- "I'll fold the paper into 3 sections vertically to show the three parts of the story."
- I'll take a look at the onomatopoeia choices on the app and pick three that would make a good story. Write a simile at the bottom of each page to tell the story."
- "Then I'll sketch an idea in each part - a beginning, middle, and end. The story has to MAKE SENSE."
- "Now I'll read my similes that make the story and then play the onomatopoeia on the app.
- Here's a video my lesson demonstration and my sample project.
Writing pieces with an emphasis on story structure and element familiarity (W.2.3) is a focus in the Common Core State Standards. Students should be able to demonstrate literary knowledge to weave that structure into grade level work demonstrating an understanding of reading and writing knowledge.
Students make the project (put in groups if you are sharing iPads)
- "Now its your turn to create a story in a group. Let's think about the group rules that we had at the beginning of the year and the Ipad Rules.docx ."
- "Take a look at the sounds on the app and choose 3 sounds that your group would like to use. Brainstorm how you could create a beginning, middle and end to a story. "
- "You have 10 minutes. Be ready to share your story when we're done."
- This is what one of my group's stories looked like.
Show What You've Learned
Explain the task
- "Now let's share the our stories. Use the sound app to show your onomatopoeias and make sure to use expression when you read your figurative language."
- Here's one example of a student reading her story.
Students created these audio recordings of stories and added drawings to share ideas, thoughts and feelings. (SL.2.5) Using the iPads helps me make strategic use of digital media and visual displays of data to help students express information and enhance understanding of their presentation. Then kids LOVE using these digital tools, but we need to incorporate the activities as part of a larger learning experience. It takes some planning and practice, but digital tools, which will be an integral part of our students' lives, can be educational and fun.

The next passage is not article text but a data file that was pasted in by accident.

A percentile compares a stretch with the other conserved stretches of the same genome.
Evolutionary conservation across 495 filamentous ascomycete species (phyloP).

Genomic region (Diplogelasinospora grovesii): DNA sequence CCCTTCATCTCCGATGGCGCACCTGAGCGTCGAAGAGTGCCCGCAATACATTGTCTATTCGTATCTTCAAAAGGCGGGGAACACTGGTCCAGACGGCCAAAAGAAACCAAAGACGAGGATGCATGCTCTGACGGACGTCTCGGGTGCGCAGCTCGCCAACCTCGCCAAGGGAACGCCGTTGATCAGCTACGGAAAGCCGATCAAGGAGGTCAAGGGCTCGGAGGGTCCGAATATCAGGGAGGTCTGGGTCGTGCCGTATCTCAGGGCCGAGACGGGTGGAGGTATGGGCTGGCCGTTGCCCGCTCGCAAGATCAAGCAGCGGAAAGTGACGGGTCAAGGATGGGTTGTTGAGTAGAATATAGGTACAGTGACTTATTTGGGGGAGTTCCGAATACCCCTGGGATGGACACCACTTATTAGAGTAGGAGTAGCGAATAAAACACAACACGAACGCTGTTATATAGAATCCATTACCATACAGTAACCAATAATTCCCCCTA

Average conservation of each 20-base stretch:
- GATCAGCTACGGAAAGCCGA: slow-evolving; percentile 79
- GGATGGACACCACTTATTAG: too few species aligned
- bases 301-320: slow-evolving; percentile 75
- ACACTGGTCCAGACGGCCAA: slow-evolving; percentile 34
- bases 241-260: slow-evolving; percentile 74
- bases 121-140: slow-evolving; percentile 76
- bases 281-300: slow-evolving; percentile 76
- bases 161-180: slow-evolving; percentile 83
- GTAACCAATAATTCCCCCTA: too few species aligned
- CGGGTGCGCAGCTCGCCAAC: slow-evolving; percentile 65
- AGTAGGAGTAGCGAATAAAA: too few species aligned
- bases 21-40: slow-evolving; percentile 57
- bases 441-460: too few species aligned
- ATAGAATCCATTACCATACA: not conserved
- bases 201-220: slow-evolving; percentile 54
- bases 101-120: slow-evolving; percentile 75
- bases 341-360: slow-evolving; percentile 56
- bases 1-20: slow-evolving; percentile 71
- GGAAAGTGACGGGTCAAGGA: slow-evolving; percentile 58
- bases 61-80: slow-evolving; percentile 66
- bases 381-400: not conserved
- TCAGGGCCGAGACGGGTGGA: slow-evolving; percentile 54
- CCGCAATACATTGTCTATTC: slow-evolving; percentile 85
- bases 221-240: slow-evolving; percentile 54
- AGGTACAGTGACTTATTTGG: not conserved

- "You guys did a great job today using figurative language to write a great story!"
- Ask some questions are you reflect as a class and use their answers as formative assessment.
- "What did you like about creating a story?"
- "What was easy and what was difficult?" Several students commented the it was hard to have a story make sense without putting in lots of details.
- "Did the app give you ideas about onomatopoeia?"
- "When you read books in the future, is it helpful for the author to add this figurative language? Why?" A few students really honed in and shared that the figurative language adds meaning to the story. I followed up with the idea that it adds tone as well.
Scaffolding and Special Education: The lesson could be used for students with more or less language ability.
Make sure to mix groups with students of varying abilities. Since the students are working together, they should be able to compensate for each other weaknesses and strengths. Some students are more creative, some students draw well, some students are skilled in writing so using mixed groups allows for students to share their talents.